- Google Ads – Google Ads allows customers to set hard budget caps, but many factors determine how far that spend will actually reach, including the customer’s industry, their customers’ lifecycle, market trends, targeted keywords, ad schedule, and more.
But wait, isn’t it sketchy—or perhaps illegal—to sell the same product at different prices to different people?
In short, no. As long as businesses don’t segment their customers based on inappropriate criteria (such as race or gender), dynamic pricing does not fall under the category of price discrimination and is therefore a perfectly acceptable practice.
Okay, but is dynamic pricing fair?
There are many different opinions about this, but the bottom line is that customers have the ultimate say on whether they purchase your service or not, in accordance with free market principles. Most people understand that airline tickets are likely going to be more expensive when purchased the day before the flight rather than six weeks ahead of time, but it will take some time until this same pricing method becomes fully embraced in the SaaS world.
As the folks at HireDNA share, “While you obviously don’t want to use deceptive techniques to deliberately shroud how much your products cost, using dynamic pricing in a similar way as HubSpot and Marketo, where you direct leads to a sales rep to discuss deals, is a highly effective way to continually bump up costs up without rubbing leads the wrong way.”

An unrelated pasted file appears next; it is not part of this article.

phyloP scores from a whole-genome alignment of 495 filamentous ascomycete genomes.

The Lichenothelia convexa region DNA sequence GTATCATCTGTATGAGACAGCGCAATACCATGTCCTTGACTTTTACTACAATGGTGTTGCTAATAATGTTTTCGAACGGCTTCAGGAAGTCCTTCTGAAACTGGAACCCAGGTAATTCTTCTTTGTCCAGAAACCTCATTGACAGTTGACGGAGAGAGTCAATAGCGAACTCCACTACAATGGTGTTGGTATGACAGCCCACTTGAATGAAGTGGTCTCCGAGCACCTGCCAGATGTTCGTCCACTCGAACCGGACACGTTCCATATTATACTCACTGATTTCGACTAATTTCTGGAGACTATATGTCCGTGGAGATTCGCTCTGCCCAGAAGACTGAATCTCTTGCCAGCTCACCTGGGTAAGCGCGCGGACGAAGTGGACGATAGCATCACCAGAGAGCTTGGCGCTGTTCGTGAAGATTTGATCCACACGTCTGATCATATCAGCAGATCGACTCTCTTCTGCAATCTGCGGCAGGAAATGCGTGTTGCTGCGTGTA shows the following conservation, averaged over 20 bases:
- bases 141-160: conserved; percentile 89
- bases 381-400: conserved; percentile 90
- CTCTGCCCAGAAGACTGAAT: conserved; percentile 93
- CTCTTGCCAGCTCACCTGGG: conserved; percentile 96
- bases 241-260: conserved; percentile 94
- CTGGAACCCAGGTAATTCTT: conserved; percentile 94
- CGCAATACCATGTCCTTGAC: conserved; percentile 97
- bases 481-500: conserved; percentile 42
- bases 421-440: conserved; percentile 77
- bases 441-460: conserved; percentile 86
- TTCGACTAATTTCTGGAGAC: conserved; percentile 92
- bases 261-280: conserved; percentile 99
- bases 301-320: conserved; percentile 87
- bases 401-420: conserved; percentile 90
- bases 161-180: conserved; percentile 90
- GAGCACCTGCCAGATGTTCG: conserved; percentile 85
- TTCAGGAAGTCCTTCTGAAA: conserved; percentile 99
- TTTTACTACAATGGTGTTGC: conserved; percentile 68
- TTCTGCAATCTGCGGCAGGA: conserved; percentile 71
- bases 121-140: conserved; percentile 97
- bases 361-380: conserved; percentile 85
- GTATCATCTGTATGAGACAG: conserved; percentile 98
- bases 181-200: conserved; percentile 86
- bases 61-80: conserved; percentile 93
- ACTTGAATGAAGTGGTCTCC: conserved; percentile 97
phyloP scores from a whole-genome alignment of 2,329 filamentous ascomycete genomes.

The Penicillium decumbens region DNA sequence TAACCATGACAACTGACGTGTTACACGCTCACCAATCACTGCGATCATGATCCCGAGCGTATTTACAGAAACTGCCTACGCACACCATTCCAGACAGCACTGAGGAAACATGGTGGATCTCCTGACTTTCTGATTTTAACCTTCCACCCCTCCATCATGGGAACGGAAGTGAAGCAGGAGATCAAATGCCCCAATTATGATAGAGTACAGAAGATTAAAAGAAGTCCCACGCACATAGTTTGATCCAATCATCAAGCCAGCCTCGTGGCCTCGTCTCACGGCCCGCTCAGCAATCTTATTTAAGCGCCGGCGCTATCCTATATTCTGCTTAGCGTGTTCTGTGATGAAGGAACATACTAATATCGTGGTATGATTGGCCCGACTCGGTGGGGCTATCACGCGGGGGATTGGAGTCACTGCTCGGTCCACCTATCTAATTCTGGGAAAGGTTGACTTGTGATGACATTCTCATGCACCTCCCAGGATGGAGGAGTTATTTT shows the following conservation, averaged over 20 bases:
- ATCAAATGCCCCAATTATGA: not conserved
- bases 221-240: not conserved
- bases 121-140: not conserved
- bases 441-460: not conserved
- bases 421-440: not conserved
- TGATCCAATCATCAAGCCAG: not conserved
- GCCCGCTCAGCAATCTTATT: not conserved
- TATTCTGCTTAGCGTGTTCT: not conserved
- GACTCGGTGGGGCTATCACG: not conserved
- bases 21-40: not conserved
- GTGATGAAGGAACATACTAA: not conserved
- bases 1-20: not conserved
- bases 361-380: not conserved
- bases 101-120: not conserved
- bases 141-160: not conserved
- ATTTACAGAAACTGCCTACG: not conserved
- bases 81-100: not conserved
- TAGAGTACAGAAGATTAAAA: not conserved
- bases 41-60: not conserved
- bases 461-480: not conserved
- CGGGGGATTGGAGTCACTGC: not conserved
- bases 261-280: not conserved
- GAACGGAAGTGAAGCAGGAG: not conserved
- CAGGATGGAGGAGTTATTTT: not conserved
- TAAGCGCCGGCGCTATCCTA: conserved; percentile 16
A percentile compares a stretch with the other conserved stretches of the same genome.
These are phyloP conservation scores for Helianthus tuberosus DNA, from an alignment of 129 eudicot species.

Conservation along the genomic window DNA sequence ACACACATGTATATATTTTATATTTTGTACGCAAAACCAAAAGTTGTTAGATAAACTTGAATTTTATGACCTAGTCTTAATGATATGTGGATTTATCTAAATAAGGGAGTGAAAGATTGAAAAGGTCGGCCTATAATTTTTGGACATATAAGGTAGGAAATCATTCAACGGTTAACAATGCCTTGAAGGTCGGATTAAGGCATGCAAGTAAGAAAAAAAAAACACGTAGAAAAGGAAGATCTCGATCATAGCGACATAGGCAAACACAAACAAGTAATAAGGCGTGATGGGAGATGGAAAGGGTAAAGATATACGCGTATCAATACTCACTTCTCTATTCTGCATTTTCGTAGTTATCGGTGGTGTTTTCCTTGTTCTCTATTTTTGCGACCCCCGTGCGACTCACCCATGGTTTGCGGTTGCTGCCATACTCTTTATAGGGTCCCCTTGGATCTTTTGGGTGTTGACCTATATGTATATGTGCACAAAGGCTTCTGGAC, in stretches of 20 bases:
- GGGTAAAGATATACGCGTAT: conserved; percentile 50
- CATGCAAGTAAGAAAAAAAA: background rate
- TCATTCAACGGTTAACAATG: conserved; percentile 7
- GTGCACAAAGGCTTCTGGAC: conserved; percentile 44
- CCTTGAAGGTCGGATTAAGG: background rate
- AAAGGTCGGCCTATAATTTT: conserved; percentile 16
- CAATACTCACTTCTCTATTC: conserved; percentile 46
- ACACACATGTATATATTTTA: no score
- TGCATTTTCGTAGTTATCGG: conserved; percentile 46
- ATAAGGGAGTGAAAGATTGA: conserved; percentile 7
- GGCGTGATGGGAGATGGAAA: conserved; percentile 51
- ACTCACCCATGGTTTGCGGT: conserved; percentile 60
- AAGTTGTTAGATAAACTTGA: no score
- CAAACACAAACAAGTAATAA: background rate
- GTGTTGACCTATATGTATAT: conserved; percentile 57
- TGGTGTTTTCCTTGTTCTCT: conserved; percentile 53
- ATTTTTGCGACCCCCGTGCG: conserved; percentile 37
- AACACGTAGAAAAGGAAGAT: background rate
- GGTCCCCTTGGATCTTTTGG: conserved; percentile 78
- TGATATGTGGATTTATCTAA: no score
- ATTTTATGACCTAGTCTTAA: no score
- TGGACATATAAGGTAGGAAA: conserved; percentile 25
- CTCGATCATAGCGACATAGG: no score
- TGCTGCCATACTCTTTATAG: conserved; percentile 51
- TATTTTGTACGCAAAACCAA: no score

Dynamic pricing methods
There are many different ways you can implement dynamic pricing. Some of the most popular methods include:
- Demand pricing (also called surge pricing) – With this method, you’ll increase prices during periods of high demand and lower prices during periods of low demand.
- Volume discounts – You might choose to offer volume discounts or other dynamic pricing-based incentives to enterprise-level customers and other power users as a reward for their loyalty.
- Variable package-based pricing – You can offer different pricing plans based on specific features or services sold, where each customer can choose exactly what they want and you can price accordingly.
- Localized pricing – This pricing structure involves adjusting prices based on the customer’s geographic location. If you operate internationally, this can include techniques like displaying an equivalent price in your customers’ local currency, or adjusting the price altogether (and displaying it in local currency) based on factors such as market saturation and willingness to pay in each area.
Necessary tools for implementing dynamic pricing
While it might sound like a Herculean task to constantly monitor supply and demand and make real-time pricing adjustments for all of your products and services, the right software solution can handle the heavy lifting for you, leaving you free to strategize and analyze results. When selecting the right software for your business, look for one with built-in analytics capabilities that can generate clean, reliable data in real time.